Core77 has had the pleasure of chronicling New Skins, a workshop led by designer Francis Bitonti, which took place from July 22 to August 8 at Pratt's Digital Arts and Humanities Research Center in Brooklyn, NY. As a pioneer in the digital fashion design space, Bitonti's practice is primarily concerned with the wearable applications of computationally-based design methodologies and cutting-edge manufacturing technologies. His efforts in the classroom are an extension of his work in the studio, a fast-paced, process-centric approach to new and emerging technologies and their potential to yield never-before-scene results.
We've previously published coverage of weeks one and two of the summer intensive, which was sponsored by the Pratt DAHRC, Makerbot and 3D NYC Lab. In addition to the report on the third week and final project, Bitonti has graciously allowed us to present the video documentation of the course as it unfolded this past summer.
By Francis Bitonti Studio
The third week of Francis Bitonti's New Skins: Computional Design for Fashion Workshop at Pratt Institute's Digital Arts and Humanities Research Center brought the students together in the creation of their final garment: the Verlan Dress. All twelve of the students worked together throughout the final week to realize a new design, which integrated different components of the two garments previously selected by the jury at the end of the second week—designer Vito Acconci, fashion designer Jona from INAISCE, and representatives from MakerBot—as chronicled in our Week Two recap.
The students created the geometry for the dress using 3D anatomical models of the human body, then abstracted hidden lines and vectors of the human body (muscles, veins and arteries) into curves that could be manipulated in a 3D modeling environment. The inspiration for turning the body inside out, projecting the interior to the exterior of the body, creating a second skin from what lies underneath led to the name Verlan dress; the French slang word refers to reversing the first and last syllables, turning the word inside out.
Throughout the design process, the students focused on developing a unique formal language that would conform to the body through a procedural algorithm; finding a voice through a new emerging manufacturing paradigm. "We do not want to be teaching technology for the sake of technology," explains Bitonti. "This isn't about training technicians or draftsmen. We are trying to teach students to think through the computer as a medium and develop sensibilities for these new virtual materials."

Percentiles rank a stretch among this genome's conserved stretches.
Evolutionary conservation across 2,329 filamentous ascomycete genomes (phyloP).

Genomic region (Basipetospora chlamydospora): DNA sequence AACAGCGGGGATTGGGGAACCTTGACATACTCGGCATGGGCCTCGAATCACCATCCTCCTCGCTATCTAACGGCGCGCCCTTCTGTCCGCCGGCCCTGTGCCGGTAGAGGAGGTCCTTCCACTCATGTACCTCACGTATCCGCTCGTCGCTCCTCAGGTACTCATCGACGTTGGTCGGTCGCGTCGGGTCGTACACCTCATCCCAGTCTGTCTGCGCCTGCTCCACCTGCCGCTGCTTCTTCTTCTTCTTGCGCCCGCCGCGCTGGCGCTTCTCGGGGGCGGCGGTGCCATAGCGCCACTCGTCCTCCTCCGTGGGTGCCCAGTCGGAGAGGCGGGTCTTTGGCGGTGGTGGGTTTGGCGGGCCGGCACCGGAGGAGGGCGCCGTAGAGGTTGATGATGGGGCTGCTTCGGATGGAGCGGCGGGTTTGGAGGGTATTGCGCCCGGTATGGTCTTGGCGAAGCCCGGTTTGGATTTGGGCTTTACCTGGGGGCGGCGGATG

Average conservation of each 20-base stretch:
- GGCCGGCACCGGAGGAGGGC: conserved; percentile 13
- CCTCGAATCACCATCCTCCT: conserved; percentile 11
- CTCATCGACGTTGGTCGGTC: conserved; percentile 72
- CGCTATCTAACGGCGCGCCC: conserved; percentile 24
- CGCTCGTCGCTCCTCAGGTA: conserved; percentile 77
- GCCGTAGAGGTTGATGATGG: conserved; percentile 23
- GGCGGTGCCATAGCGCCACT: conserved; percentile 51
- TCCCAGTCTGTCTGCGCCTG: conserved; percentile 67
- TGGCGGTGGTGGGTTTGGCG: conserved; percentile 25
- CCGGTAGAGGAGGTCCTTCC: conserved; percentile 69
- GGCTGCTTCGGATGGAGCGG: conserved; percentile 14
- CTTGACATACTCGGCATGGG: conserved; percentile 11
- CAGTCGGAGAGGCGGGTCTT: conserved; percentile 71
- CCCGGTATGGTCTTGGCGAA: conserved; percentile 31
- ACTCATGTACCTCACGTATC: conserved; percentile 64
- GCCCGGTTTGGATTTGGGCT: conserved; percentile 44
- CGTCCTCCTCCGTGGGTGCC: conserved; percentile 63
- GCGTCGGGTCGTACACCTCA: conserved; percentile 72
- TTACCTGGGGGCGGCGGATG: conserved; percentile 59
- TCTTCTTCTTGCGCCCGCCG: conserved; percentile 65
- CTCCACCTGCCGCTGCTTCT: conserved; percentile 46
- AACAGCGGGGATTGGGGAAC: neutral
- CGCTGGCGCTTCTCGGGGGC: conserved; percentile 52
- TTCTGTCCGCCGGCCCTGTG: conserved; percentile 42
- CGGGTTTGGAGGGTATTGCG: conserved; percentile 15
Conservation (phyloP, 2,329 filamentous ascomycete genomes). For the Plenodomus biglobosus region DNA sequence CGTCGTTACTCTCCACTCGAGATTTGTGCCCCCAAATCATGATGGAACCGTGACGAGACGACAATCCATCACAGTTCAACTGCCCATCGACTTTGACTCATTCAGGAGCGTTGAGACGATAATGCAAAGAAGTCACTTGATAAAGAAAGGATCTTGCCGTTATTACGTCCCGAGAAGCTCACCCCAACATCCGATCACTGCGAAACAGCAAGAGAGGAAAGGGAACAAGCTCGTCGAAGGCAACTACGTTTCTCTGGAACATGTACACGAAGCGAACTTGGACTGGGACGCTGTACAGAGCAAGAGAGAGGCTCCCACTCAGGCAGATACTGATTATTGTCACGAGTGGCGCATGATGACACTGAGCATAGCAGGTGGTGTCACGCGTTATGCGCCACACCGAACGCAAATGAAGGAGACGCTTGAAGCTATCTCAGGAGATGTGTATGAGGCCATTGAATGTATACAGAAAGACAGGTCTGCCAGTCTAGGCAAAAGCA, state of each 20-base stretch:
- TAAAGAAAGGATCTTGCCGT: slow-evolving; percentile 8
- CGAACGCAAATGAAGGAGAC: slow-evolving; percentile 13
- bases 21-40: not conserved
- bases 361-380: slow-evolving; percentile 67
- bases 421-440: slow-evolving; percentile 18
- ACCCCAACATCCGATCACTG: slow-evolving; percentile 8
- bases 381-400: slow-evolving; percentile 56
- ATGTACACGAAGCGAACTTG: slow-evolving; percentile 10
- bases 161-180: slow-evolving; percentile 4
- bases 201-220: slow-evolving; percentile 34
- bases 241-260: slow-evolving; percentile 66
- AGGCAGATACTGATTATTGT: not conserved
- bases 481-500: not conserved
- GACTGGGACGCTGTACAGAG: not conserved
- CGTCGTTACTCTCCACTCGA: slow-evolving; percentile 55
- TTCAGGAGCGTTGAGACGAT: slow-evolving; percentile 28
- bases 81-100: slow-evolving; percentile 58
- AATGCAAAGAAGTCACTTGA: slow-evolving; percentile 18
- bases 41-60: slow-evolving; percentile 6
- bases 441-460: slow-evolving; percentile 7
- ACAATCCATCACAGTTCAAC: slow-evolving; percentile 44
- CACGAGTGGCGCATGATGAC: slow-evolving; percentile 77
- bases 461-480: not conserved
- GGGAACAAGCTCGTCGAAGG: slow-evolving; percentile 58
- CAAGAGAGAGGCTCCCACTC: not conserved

Computation is now a medium that permeates popular culture. 3D printing enables this link between the physical work and a virtual design environment for designers today. The goal for the New Skins Workshop was to have the students embrace computation as a means of artistic expression. Now, the students are thinking through digital processes to create new culturally relevant and iconic forms. What was once Haute Couture is now ready-to-wear.
The entire design was printed on two MakerBots using MakerBot's new Flexible Filament material, which offers more flexibility than traditional 3D printer materials. The Flexible Filament allowed us to produce a flexible, 3D-printed garment that is able to conform the body's movement when worn. The rendering software Lagoa allowed the participants to develop photorealistic 3D images of the dress prior to printing. The lower portion of the garment was crafted using the Flexible Filament material from MakerBot, a stunning display of what is possible in design through 3D printing technology.
Bitonti is impressed with the results. "With new technologies, the design process can now be linked directly to the manufacturing process with no translation, no loss of resolution. It's a very powerful time for designers."
Special Thanks to Pratt DAHRC: HyukJae Henry Yoo, Director; Casey Rehm, Michael Schafler & Arnold Chu, Researchers
Photo Credit: CHRISTRINI
Hair: Junya Nakashima, Makeup: Chrissy O'Donnell
Leonie Tenthof van Noorden